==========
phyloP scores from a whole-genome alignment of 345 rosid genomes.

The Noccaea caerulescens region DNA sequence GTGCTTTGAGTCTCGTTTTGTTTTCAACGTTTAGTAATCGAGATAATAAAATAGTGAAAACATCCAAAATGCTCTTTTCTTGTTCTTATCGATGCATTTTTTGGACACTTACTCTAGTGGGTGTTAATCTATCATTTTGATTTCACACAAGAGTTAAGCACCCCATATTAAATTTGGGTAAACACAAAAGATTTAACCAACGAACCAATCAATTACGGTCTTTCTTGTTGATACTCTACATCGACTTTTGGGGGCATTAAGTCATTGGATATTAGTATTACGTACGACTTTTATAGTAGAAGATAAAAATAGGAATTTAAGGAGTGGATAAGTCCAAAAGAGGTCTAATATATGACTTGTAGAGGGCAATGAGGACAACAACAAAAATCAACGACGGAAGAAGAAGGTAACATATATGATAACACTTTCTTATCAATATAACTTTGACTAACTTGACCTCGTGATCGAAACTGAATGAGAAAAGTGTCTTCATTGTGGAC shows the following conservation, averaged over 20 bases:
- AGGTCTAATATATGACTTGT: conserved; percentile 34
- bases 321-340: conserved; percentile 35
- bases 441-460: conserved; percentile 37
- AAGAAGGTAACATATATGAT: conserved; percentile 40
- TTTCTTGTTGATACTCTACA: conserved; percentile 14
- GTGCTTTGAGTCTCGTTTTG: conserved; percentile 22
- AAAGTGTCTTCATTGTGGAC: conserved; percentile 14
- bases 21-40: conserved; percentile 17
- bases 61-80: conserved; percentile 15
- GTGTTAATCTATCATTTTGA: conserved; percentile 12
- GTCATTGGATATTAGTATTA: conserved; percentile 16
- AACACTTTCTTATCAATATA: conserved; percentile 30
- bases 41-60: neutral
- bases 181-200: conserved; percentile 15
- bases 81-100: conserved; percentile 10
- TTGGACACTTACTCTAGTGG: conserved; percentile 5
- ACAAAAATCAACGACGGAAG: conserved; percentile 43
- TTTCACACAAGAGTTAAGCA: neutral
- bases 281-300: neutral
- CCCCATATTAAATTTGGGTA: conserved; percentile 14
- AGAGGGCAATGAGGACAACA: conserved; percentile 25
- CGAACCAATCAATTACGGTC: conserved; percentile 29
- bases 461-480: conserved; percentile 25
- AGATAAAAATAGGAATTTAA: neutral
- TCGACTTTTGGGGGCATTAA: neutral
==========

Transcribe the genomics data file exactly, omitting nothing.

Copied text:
phyloP scores from a whole-genome alignment of 345 rosid genomes.

The Noccaea caerulescens region DNA sequence GTGCTTTGAGTCTCGTTTTGTTTTCAACGTTTAGTAATCGAGATAATAAAATAGTGAAAACATCCAAAATGCTCTTTTCTTGTTCTTATCGATGCATTTTTTGGACACTTACTCTAGTGGGTGTTAATCTATCATTTTGATTTCACACAAGAGTTAAGCACCCCATATTAAATTTGGGTAAACACAAAAGATTTAACCAACGAACCAATCAATTACGGTCTTTCTTGTTGATACTCTACATCGACTTTTGGGGGCATTAAGTCATTGGATATTAGTATTACGTACGACTTTTATAGTAGAAGATAAAAATAGGAATTTAAGGAGTGGATAAGTCCAAAAGAGGTCTAATATATGACTTGTAGAGGGCAATGAGGACAACAACAAAAATCAACGACGGAAGAAGAAGGTAACATATATGATAACACTTTCTTATCAATATAACTTTGACTAACTTGACCTCGTGATCGAAACTGAATGAGAAAAGTGTCTTCATTGTGGAC shows the following conservation, averaged over 20 bases:
- AGGTCTAATATATGACTTGT: conserved; percentile 34
- bases 321-340: conserved; percentile 35
- bases 441-460: conserved; percentile 37
- AAGAAGGTAACATATATGAT: conserved; percentile 40
- TTTCTTGTTGATACTCTACA: conserved; percentile 14
- GTGCTTTGAGTCTCGTTTTG: conserved; percentile 22
- AAAGTGTCTTCATTGTGGAC: conserved; percentile 14
- bases 21-40: conserved; percentile 17
- bases 61-80: conserved; percentile 15
- GTGTTAATCTATCATTTTGA: conserved; percentile 12
- GTCATTGGATATTAGTATTA: conserved; percentile 16
- AACACTTTCTTATCAATATA: conserved; percentile 30
- bases 41-60: neutral
- bases 181-200: conserved; percentile 15
- bases 81-100: conserved; percentile 10
- TTGGACACTTACTCTAGTGG: conserved; percentile 5
- ACAAAAATCAACGACGGAAG: conserved; percentile 43
- TTTCACACAAGAGTTAAGCA: neutral
- bases 281-300: neutral
- CCCCATATTAAATTTGGGTA: conserved; percentile 14
- AGAGGGCAATGAGGACAACA: conserved; percentile 25
- CGAACCAATCAATTACGGTC: conserved; percentile 29
- bases 461-480: conserved; percentile 25
- AGATAAAAATAGGAATTTAA: neutral
- TCGACTTTTGGGGGCATTAA: neutral